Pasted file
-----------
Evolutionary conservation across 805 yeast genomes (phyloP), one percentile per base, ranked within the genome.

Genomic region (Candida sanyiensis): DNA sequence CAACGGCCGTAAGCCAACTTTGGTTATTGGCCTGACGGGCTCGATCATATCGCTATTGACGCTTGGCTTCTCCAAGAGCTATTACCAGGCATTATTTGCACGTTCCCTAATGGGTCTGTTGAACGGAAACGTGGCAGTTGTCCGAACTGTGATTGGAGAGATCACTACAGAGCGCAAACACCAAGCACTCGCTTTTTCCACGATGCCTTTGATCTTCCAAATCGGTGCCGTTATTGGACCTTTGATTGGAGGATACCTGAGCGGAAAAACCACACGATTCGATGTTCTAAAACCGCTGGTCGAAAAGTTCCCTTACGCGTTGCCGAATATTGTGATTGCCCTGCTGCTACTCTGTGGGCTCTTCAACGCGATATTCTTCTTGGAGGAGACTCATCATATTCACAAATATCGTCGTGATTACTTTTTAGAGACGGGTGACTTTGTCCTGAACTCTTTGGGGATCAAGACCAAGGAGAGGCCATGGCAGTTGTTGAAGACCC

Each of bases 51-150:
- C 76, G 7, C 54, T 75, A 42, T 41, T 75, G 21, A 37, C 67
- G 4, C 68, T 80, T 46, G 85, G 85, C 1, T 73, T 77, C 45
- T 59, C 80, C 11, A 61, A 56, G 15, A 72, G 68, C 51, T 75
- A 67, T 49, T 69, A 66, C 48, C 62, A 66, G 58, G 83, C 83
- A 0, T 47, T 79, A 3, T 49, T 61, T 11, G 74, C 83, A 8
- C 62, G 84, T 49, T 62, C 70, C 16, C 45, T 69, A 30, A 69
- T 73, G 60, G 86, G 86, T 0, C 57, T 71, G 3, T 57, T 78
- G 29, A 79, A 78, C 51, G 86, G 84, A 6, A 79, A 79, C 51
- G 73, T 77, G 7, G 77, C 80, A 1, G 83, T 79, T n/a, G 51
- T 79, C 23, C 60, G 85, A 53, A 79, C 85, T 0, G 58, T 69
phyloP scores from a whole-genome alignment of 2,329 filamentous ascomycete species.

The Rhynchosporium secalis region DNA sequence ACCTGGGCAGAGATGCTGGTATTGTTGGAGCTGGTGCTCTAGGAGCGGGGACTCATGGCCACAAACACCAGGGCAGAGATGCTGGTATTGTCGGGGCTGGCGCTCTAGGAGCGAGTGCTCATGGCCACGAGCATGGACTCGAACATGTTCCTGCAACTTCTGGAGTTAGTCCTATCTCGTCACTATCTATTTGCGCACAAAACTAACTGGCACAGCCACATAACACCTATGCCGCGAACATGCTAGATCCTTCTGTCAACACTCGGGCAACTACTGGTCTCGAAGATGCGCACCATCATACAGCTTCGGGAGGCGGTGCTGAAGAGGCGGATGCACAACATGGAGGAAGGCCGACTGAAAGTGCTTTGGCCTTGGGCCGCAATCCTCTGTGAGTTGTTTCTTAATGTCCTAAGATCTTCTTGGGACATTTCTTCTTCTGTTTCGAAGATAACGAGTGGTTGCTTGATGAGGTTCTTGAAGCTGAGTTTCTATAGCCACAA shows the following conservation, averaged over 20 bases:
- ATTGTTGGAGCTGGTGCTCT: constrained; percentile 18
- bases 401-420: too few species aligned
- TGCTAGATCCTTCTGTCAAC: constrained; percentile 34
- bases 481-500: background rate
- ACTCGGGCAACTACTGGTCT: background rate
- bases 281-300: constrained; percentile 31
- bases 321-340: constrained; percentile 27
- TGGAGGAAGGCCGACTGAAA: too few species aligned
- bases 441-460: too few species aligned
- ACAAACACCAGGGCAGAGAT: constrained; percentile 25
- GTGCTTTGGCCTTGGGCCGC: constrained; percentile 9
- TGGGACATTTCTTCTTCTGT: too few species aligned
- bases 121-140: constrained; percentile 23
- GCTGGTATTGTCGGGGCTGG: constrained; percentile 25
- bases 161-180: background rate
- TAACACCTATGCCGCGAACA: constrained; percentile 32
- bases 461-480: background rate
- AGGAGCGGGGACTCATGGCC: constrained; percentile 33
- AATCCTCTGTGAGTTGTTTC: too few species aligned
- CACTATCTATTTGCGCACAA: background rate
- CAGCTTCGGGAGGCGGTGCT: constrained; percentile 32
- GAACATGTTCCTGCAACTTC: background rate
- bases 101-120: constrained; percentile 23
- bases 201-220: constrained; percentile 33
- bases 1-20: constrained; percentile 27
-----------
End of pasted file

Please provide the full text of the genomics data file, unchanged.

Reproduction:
Evolutionary conservation across 805 yeast genomes (phyloP), one percentile per base, ranked within the genome.

Genomic region (Candida sanyiensis): DNA sequence CAACGGCCGTAAGCCAACTTTGGTTATTGGCCTGACGGGCTCGATCATATCGCTATTGACGCTTGGCTTCTCCAAGAGCTATTACCAGGCATTATTTGCACGTTCCCTAATGGGTCTGTTGAACGGAAACGTGGCAGTTGTCCGAACTGTGATTGGAGAGATCACTACAGAGCGCAAACACCAAGCACTCGCTTTTTCCACGATGCCTTTGATCTTCCAAATCGGTGCCGTTATTGGACCTTTGATTGGAGGATACCTGAGCGGAAAAACCACACGATTCGATGTTCTAAAACCGCTGGTCGAAAAGTTCCCTTACGCGTTGCCGAATATTGTGATTGCCCTGCTGCTACTCTGTGGGCTCTTCAACGCGATATTCTTCTTGGAGGAGACTCATCATATTCACAAATATCGTCGTGATTACTTTTTAGAGACGGGTGACTTTGTCCTGAACTCTTTGGGGATCAAGACCAAGGAGAGGCCATGGCAGTTGTTGAAGACCC

Each of bases 51-150:
- C 76, G 7, C 54, T 75, A 42, T 41, T 75, G 21, A 37, C 67
- G 4, C 68, T 80, T 46, G 85, G 85, C 1, T 73, T 77, C 45
- T 59, C 80, C 11, A 61, A 56, G 15, A 72, G 68, C 51, T 75
- A 67, T 49, T 69, A 66, C 48, C 62, A 66, G 58, G 83, C 83
- A 0, T 47, T 79, A 3, T 49, T 61, T 11, G 74, C 83, A 8
- C 62, G 84, T 49, T 62, C 70, C 16, C 45, T 69, A 30, A 69
- T 73, G 60, G 86, G 86, T 0, C 57, T 71, G 3, T 57, T 78
- G 29, A 79, A 78, C 51, G 86, G 84, A 6, A 79, A 79, C 51
- G 73, T 77, G 7, G 77, C 80, A 1, G 83, T 79, T n/a, G 51
- T 79, C 23, C 60, G 85, A 53, A 79, C 85, T 0, G 58, T 69
phyloP scores from a whole-genome alignment of 2,329 filamentous ascomycete species.

The Rhynchosporium secalis region DNA sequence ACCTGGGCAGAGATGCTGGTATTGTTGGAGCTGGTGCTCTAGGAGCGGGGACTCATGGCCACAAACACCAGGGCAGAGATGCTGGTATTGTCGGGGCTGGCGCTCTAGGAGCGAGTGCTCATGGCCACGAGCATGGACTCGAACATGTTCCTGCAACTTCTGGAGTTAGTCCTATCTCGTCACTATCTATTTGCGCACAAAACTAACTGGCACAGCCACATAACACCTATGCCGCGAACATGCTAGATCCTTCTGTCAACACTCGGGCAACTACTGGTCTCGAAGATGCGCACCATCATACAGCTTCGGGAGGCGGTGCTGAAGAGGCGGATGCACAACATGGAGGAAGGCCGACTGAAAGTGCTTTGGCCTTGGGCCGCAATCCTCTGTGAGTTGTTTCTTAATGTCCTAAGATCTTCTTGGGACATTTCTTCTTCTGTTTCGAAGATAACGAGTGGTTGCTTGATGAGGTTCTTGAAGCTGAGTTTCTATAGCCACAA shows the following conservation, averaged over 20 bases:
- ATTGTTGGAGCTGGTGCTCT: constrained; percentile 18
- bases 401-420: too few species aligned
- TGCTAGATCCTTCTGTCAAC: constrained; percentile 34
- bases 481-500: background rate
- ACTCGGGCAACTACTGGTCT: background rate
- bases 281-300: constrained; percentile 31
- bases 321-340: constrained; percentile 27
- TGGAGGAAGGCCGACTGAAA: too few species aligned
- bases 441-460: too few species aligned
- ACAAACACCAGGGCAGAGAT: constrained; percentile 25
- GTGCTTTGGCCTTGGGCCGC: constrained; percentile 9
- TGGGACATTTCTTCTTCTGT: too few species aligned
- bases 121-140: constrained; percentile 23
- GCTGGTATTGTCGGGGCTGG: constrained; percentile 25
- bases 161-180: background rate
- TAACACCTATGCCGCGAACA: constrained; percentile 32
- bases 461-480: background rate
- AGGAGCGGGGACTCATGGCC: constrained; percentile 33
- AATCCTCTGTGAGTTGTTTC: too few species aligned
- CACTATCTATTTGCGCACAA: background rate
- CAGCTTCGGGAGGCGGTGCT: constrained; percentile 32
- GAACATGTTCCTGCAACTTC: background rate
- bases 101-120: constrained; percentile 23
- bases 201-220: constrained; percentile 33
- bases 1-20: constrained; percentile 27